He adds that "if Mr. Obama wants to authorize every drone strike, fine—but even the president requires oversight (remember checks and balances?) which he won’t allow." And then the key conclusion:

Apologists for the president’s "just trust me" approach to targeted killings emphasize that the program is highly successful and claim that the drone strikes are extraordinarily precise. John Brennan, the president’s counter-terrorism adviser, said in a recent speech that not a single non-combatant had been killed in a year of drone strikes in Afghanistan and Pakistan. And today’s Times article quoted a senior administration official who said that civilian deaths were in the "single digits."

But it turns out that even this hey-it’s-better-than-carpet-bombing justification is rather flimsy. The Times article says "Mr. Obama embraced a disputed method for counting civilian casualties …It in effect counts all military-age males in a strike zone as combatants, according to several administration officials, unless there is explicit intelligence posthumously proving them innocent."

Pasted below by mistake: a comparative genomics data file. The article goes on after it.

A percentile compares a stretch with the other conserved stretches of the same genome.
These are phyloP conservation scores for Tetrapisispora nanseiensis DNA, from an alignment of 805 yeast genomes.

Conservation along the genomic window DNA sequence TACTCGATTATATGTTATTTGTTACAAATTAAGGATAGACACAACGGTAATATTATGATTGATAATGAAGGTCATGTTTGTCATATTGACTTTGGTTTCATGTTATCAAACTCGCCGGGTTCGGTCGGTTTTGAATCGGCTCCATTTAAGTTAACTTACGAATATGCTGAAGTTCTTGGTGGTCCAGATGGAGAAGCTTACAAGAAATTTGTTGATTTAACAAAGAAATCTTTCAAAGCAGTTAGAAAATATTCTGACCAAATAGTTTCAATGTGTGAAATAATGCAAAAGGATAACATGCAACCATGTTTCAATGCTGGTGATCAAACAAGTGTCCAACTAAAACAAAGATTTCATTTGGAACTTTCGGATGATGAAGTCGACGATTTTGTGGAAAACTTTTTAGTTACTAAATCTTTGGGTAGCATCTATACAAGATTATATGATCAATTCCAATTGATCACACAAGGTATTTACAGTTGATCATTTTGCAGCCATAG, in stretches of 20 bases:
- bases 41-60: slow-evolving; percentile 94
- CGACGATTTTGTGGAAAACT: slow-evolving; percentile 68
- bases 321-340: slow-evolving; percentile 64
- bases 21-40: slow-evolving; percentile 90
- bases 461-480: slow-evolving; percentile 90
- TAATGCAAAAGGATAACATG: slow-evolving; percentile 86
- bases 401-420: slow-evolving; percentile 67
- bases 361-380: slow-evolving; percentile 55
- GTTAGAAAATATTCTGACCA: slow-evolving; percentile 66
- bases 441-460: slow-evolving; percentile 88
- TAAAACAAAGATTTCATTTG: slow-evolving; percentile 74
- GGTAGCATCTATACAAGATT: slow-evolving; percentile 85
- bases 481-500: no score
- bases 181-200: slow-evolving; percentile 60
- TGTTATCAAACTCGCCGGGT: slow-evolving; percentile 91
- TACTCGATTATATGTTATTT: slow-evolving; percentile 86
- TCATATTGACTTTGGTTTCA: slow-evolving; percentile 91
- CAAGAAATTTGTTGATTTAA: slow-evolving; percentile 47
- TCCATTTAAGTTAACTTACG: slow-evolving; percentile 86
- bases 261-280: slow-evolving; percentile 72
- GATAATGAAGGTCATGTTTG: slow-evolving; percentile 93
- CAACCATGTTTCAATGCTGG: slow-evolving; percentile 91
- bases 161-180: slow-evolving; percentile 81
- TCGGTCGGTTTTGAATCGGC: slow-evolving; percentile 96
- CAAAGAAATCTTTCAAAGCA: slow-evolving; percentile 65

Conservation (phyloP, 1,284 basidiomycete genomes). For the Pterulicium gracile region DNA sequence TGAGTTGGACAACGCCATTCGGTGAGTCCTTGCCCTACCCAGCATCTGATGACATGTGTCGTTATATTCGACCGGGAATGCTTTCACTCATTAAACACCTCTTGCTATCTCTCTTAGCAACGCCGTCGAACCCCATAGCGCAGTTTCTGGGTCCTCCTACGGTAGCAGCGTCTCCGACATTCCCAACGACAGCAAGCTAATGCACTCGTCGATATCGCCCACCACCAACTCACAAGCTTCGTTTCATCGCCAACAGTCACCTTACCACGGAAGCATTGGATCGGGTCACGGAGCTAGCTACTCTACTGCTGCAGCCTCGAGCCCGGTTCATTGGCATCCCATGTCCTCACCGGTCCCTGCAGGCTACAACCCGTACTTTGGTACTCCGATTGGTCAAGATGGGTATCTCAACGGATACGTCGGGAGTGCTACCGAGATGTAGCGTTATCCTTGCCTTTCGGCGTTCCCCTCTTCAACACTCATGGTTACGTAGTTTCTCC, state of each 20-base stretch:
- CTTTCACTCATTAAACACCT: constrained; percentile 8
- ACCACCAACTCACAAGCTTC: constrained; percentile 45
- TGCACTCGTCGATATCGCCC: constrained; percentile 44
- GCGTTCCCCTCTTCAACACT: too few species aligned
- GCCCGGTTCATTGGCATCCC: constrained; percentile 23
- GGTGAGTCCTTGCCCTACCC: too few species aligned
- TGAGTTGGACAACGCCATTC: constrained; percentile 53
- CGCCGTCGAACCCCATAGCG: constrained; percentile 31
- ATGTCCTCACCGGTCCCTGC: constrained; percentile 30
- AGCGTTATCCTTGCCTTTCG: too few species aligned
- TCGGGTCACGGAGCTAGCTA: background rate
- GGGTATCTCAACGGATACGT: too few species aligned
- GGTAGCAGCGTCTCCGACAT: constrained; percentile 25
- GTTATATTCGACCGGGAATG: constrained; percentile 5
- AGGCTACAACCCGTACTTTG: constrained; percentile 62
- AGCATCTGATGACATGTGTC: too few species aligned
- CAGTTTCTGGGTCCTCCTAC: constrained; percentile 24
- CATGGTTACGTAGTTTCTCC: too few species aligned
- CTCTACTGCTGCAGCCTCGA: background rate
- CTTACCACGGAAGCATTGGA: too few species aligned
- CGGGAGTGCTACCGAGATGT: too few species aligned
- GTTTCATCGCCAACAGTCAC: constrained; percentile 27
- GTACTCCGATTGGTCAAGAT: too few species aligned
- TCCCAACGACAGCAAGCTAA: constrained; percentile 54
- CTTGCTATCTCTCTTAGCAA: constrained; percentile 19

The logic, such as it is, is that people who hang around places where Qaeda operatives hang around must be up to no good. That’s the sort of approach that led to the false imprisonment of thousands of Iraqis, including the ones tortured at Abu Ghraib. Mr. Obama used to denounce that kind of thinking.

That’s not only something Mr. Obama used to denounce, but also his Democratic and progressive followers, who are largely — and disgracefully — silent about all of this, when they’re not cheering it (the very first comment to Rosenthal’s post demands that he stop criticizing Obama on the ground that doing so helps Romney).